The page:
The nonprofit arm of Priorities USA is undertaking a massive effort to collect voting data in Michigan by requesting copies of ballots cast in the 2016 elections across the state—but is doing so via an opaque limited liability company and not under the actual name of the group, whose super PAC counts George Soros as a top funder.
Marc Elias, a partner at the D.C. office of the Perkins Coie law firm who acted as Hillary Clinton's top campaign lawyer, joined the board of Priorities USA last year to help spearhead voter-related efforts of its nonprofit arm, Priorities USA Foundation. Elias has led past efforts bankrolled by Soros that challenged voter ID laws.
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Priorities USA Foundation is now seeking the Michigan data under the name "United Impact Group LLC," which left local clerks "unnerved," the Detroit News reported. Priorities had contracted a third-party firm to help with the efforts and the city of Lansing alone said that it would take 275 hours for their staff to complete and cost $12,000.
There is no information about United Impact Group online and lists its return address on the requests as a P.O Box in Astoria, N.Y. The requests were also signed by "Emily," with no last name provided.
A search of New York state's corporation database shows that the LLC is not registered in that state. However, it does appear in Delaware registrations, a popular destination given the secrecy that comes with registering in the state. Its filings with the state of Delaware show that the LLC was incorporated on July 19 of this year.
The efforts are not being done to contest 2016 election results but to "inform and bolster future voter right protections" and the information could be used for the likes of future lawsuits against voter identification laws, the Daily Beast noted. Efforts are focused on Midwestern states Trump narrowly carried and will include Wisconsin.
Elias, who was just a few months removed as Clinton's top campaign lawyer when he joined Priorities USA's board, previously led legal challenges against voter identification laws before the 2016 elections. Elias conducted the challenges in his personal capacity as an attorney at Perkins Coie, although Clinton publicly backed the effort.
Soros gave $9.5 million to Priorities USA's PAC throughout the 2016 elections while his son, Alex, added $1 million. Soros has provided an additional $5 million to the PAC this cycle. The Priorities USA Foundation was established last year and does not have to disclose its donors.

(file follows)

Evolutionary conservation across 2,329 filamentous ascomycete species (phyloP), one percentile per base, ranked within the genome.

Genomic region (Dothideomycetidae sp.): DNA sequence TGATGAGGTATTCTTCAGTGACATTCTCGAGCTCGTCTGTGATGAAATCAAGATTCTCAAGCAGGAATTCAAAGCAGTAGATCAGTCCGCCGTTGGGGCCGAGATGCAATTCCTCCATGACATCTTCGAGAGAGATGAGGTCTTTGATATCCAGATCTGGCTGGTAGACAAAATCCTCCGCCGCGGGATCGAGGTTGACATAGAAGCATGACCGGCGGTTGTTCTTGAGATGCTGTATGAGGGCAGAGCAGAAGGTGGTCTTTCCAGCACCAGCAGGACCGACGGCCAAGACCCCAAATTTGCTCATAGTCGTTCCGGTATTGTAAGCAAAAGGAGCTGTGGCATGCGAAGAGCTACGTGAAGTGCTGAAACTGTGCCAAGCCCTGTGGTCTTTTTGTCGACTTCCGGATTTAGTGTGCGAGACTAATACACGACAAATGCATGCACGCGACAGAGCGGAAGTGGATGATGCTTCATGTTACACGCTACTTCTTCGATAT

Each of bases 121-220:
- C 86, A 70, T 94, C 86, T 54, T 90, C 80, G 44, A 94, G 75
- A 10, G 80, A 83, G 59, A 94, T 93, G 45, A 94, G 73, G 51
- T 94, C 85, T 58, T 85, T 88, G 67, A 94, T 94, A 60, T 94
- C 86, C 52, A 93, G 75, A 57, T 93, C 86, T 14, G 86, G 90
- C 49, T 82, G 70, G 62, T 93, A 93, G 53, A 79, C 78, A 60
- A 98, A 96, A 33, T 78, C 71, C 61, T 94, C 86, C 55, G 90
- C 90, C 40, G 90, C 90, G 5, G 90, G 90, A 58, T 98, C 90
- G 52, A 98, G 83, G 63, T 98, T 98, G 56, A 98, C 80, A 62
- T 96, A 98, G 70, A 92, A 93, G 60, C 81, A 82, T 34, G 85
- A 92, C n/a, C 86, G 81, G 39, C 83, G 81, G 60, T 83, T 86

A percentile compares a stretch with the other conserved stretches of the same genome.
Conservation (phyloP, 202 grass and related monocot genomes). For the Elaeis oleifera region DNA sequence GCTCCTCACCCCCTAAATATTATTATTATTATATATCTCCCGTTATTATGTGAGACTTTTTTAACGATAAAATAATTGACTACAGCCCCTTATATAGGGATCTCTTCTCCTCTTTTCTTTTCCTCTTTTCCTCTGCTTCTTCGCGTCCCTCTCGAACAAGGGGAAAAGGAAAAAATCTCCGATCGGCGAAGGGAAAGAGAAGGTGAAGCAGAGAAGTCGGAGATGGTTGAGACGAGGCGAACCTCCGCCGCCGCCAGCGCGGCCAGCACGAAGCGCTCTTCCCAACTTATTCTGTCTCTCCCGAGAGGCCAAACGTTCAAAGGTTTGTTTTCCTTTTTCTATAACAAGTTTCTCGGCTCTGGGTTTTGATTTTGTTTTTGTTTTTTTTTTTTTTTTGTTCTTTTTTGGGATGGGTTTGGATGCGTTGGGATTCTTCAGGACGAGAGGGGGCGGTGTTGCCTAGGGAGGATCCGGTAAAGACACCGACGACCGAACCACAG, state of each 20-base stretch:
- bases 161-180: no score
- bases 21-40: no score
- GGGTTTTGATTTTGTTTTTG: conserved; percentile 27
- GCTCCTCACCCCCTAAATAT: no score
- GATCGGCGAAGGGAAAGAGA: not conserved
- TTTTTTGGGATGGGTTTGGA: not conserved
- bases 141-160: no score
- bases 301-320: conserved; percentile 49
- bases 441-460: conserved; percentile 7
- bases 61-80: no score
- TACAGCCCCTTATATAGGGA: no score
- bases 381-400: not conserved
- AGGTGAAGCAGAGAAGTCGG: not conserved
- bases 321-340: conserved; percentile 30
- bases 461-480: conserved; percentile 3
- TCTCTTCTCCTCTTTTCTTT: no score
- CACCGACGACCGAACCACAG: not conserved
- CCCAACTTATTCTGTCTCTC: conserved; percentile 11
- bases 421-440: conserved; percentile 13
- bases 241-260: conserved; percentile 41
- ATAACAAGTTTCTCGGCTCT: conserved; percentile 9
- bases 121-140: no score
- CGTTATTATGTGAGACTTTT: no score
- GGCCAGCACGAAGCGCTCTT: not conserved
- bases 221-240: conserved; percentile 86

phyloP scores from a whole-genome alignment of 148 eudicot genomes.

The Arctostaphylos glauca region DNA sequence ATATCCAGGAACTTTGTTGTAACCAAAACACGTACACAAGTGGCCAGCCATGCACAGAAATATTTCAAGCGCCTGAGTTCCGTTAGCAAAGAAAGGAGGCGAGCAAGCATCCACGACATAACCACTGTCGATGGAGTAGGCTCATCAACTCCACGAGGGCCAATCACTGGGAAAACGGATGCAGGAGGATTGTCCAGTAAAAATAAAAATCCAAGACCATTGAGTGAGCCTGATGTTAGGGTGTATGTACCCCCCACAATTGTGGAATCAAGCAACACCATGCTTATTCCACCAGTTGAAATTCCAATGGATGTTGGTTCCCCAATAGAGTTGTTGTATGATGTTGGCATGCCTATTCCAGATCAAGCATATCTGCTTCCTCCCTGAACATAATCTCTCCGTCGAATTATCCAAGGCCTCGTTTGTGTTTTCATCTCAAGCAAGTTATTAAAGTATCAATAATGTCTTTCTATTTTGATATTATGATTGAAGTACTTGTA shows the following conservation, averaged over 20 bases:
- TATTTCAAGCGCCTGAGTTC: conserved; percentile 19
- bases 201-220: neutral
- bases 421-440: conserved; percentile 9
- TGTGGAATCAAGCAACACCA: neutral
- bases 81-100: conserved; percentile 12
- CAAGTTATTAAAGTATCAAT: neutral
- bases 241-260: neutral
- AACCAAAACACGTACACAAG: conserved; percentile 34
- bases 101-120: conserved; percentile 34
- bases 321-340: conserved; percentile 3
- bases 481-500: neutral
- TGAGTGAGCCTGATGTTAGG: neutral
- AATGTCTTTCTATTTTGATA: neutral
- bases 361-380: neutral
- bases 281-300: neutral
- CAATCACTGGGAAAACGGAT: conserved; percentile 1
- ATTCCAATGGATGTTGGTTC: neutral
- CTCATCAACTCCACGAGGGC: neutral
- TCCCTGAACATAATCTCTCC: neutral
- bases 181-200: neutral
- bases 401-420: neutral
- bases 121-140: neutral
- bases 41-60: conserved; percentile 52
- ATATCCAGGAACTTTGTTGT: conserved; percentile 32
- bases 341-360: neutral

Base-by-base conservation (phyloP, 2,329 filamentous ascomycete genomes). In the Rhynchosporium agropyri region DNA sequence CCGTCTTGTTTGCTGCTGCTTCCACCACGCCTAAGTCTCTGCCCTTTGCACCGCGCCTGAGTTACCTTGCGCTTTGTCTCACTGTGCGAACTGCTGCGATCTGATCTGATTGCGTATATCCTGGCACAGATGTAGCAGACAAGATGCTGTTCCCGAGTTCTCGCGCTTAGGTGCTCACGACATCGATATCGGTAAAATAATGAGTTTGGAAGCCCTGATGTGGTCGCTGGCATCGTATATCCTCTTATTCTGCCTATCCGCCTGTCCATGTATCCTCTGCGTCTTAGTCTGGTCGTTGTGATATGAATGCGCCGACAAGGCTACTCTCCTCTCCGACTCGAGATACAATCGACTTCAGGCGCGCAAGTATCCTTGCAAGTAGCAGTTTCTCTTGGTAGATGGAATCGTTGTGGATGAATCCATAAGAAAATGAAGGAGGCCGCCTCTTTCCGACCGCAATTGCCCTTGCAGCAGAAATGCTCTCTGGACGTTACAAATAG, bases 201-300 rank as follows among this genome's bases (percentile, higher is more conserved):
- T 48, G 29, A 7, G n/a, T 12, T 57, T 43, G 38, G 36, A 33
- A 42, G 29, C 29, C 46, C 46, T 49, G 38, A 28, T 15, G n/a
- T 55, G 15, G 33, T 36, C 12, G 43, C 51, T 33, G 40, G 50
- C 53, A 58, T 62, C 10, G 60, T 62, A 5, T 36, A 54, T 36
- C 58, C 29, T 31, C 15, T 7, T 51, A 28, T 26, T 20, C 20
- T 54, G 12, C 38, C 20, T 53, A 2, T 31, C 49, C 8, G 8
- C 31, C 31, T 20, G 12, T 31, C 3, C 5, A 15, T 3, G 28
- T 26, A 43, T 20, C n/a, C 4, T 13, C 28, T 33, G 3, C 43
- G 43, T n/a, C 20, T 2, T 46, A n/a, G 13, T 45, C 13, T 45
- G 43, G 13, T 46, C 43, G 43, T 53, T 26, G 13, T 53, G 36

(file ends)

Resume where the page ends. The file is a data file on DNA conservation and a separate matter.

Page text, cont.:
Elias filed lawsuits in states including Wisconsin, Virginia, North Carolina, and Ohio.
The Ohio Organizing Collaborative, the initial group Elias had put on the lawsuit in Ohio, later found itself under investigation for submitting fraudulent voter registration forms, including registering dead people. A source close to Elias at the time told the Washington Free Beacon that he had not been involved with the group since it was replaced as plaintiff.
A woman who worked for the Ohio Organizing Collaborative ultimately pled guilty to falsely registering people to vote and was sentenced to six months in prison.
Elias did not return a request for comment on Priorities' current efforts in Michigan to collect the ballots.
Following Trump's victory, Democrats quickly mobilized a large network to combat voter ID laws.
In addition to Priorities tapping Elias to lead the voter efforts, which seeks to build a national database to be the "one-stop inventory of restrictive voting measures" that will be shared with other progressive groups, other liberal groups popped up with the same mission.
Jason Kander, the former Democratic Missouri secretary of state who has been floated a potential 2020 presidential candidate, launched one such nonprofit called Let America Vote.
Guy Cecil, chairman of Priorities USA, and Elias both sit on Let America Vote's advisory board.